Jürgen Klauke, from Reiz Reaktionssystem, 2004/2006, 125 x 171 cm, Photoprint, © Jürgen Klauke / VG Bild-Kunst, Bonn 2010.
Jürgen Klauke, from Sich selbst optimierendes System, 2004/2006, Photoprint, 180 x 240 cm, © Jürgen Klauke / VG Bild-Kunst, Bonn 2010.
Jürgen Klauke, from Wackelkontakt, 2004/2006, Photoprint,180 x 240 cm, © Jürgen Klauke / VG Bild-Kunst, Bonn 2010.
Jürgen Klauke, from Ästhetischer Aufruhr, 2004/2006, 171 x 125 cm, Photoprint, © Jürgen Klauke / VG Bild-Kunst, Bonn 2010.
of Contemporary Art
Jürgen Klauke. Aesthetic Paranoia
May 13-October 3, 2010
Jürgen Klauke is among the most important performance, photo, and media artists in Germany. The current exhibition at the ZKM | Museum of Contemporary Art — in collaboration with the Museum der Moderne in Salzburg — shows with approximately 120 works a selection of the artist’s most recent creations.
Jürgen Klauke, who lives in Cologne, has achieved pioneering work in the area of Body Art and a critical confrontation with socialized gender norms and behavioral patterns. Beginning in the 1970s, at a time when art and theory discourse were not yet influenced by Body Art and Gender Studies, Klauke, in his work, has consistently examined basic sexual and behavioral patterns pre-shaped by our culture and questioned them with his often provocative photographs. In this, he uses the body — usually his own — in uncompromising ways as a central expressive medium. Above and beyond the theme of sexuality and society, human existence with its omnipresent abysses remains until today at the center of his work. Using everyday materials as the means for staging an image, Jürgen Klauke achieves a concentrated gaze at life’s absurdity and the systematic collision of individual and institution.
An era of artistic occupation with the paranoiac began in the 20th century with Surrealism and Salvador Dalí’s “paranoiac-critical methods” (in: The Conquest of the Irrational, 1935). According to the psychoanalyst Jacques Lacan, the perception disturbance paranoia does not fail in the classical differentiation between the real and illusion, between reality and representation, but instead, is doomed by interpretation’s primacy in perception: whatever one perceives is constantly interpreted differently than it appears. Nowadays, in the age of ubiquitous data flows, paranoia seemingly influences all psychic and social processes as an undercurrent. The ways of thinking and experiencing in the present can therefore be adequately summed up by the title of a book written by a successful top manager in the hegemonic information and communication technology industry: Only the Paranoid Survive (1996, written by Andrew S. Grove, co-founder of the computer firm Intel and its CEO until 2004).
With work groups such as Formalisierung der Langeweile (1980/1981) and Sonntagsneurosen (1990–1992), Jürgen Klauke was the first to transfer these symptoms of the state of contemporary society into a clear aesthetics. As is well known, the Greek word aisthesis, from which aesthetics is derived, means perception. Klauke’s current work describes the paranoid perception and the paranoid structure of our contemporary world.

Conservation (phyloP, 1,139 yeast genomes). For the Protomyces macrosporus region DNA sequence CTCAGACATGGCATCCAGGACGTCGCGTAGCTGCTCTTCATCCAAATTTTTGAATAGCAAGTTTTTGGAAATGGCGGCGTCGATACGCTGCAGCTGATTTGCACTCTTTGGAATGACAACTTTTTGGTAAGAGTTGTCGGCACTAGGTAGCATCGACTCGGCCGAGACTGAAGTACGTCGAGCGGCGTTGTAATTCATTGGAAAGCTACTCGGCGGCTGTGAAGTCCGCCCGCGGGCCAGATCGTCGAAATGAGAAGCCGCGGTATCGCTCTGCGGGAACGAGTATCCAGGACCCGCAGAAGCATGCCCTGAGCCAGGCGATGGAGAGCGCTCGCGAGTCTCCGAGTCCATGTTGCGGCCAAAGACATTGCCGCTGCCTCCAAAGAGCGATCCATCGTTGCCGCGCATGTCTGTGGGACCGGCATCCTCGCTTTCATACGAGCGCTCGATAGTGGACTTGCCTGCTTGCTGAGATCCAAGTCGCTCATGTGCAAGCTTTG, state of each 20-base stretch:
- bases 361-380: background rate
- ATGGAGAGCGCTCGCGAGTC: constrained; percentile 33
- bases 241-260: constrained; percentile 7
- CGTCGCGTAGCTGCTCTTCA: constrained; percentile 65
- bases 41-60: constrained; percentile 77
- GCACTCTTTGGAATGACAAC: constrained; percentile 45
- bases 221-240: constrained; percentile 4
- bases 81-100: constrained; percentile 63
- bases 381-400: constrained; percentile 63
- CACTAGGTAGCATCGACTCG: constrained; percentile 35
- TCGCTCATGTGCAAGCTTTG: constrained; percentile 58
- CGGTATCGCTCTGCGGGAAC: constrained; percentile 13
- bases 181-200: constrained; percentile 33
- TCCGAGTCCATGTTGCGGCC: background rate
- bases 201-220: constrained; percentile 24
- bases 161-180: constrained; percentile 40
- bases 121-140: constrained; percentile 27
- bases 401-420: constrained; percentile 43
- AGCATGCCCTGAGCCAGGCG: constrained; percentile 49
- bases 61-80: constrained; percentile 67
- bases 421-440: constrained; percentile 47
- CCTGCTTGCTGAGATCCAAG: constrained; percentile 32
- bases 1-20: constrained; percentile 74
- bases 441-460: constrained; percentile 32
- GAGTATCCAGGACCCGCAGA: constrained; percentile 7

Jürgen Klauke is not a photographer, but an artist who uses photography as an instrument to question himself and the world. While he has long set the benchmark in art with his Body Art and artistic questioning of social norms of gender identities and with his complex work groups on the basic questions of human existence, in his new work phase, he goes even further. In minimalistically strict through to excessive, sometimes even surreal scenes, Klauke reflects on the basic conditions of paranoid existence.
The exhibition at the ZKM | Museum of Contemporary art, created in collaboration with the Museum der Moderne in Salzburg, with approximately 120 works shows a selection of Jürgen Klauke’s most recent creation. Among them are the series of large format black-and-white photos Ästhetische Paranoia and Wackelkontakt. These performatively staged photos show the artist as representative of the “self tossed into the world” found in zones of the inarticulable and inexplicable, inviting the beholder to step into these foreboding spaces. In his fascinating photographs, the artist organizes and stages lucid pictorial spaces in which he is absorbed, dissolved, or repeated by the space. Shown for the first time, is also the series Schlachtfelder (battlefields) created especially for the exhibition: a sixteen-meter tableau comprising 144 color photos. In the direct and provocative aesthetics of a contemporary memento mori, Schlachtfelder shows the disputed beauty of the horrors that go on in the hidden realms of the slaughterhouse. The photos hereby reflect on a scope of themes that extends from existential finitude through to the atrocities that occur on a daily basis, and at the same time, refer beyond the level of depicted reality. Complementing this, Klauke also installs two linguistic spaces and an environment with seven plasma screens, revealing a further impressive facet of the media artist’s extensive oeuvre.
Curator of the exhibitions is Peter Weibel.
Hatje Cantz Verlag is publishing a catalogue for the exhibition (eds. Peter Weibel and Toni Stooss) with contributions by Andreas Beitin, Régis Durand, Ursula Frohne, Thomas Macho, and Peter Sloterdijk and an interview with the artist by Heinz-Norbert Jocks (German/English; ca. 250 pages, ca. 39.80 Euros).
Jürgen Klauke, from Attraktiver Attraktor, 2004/2006, 171 x 125 cm, Photoprint, © Jürgen Klauke / VG Bild-Kunst, Bonn 2010.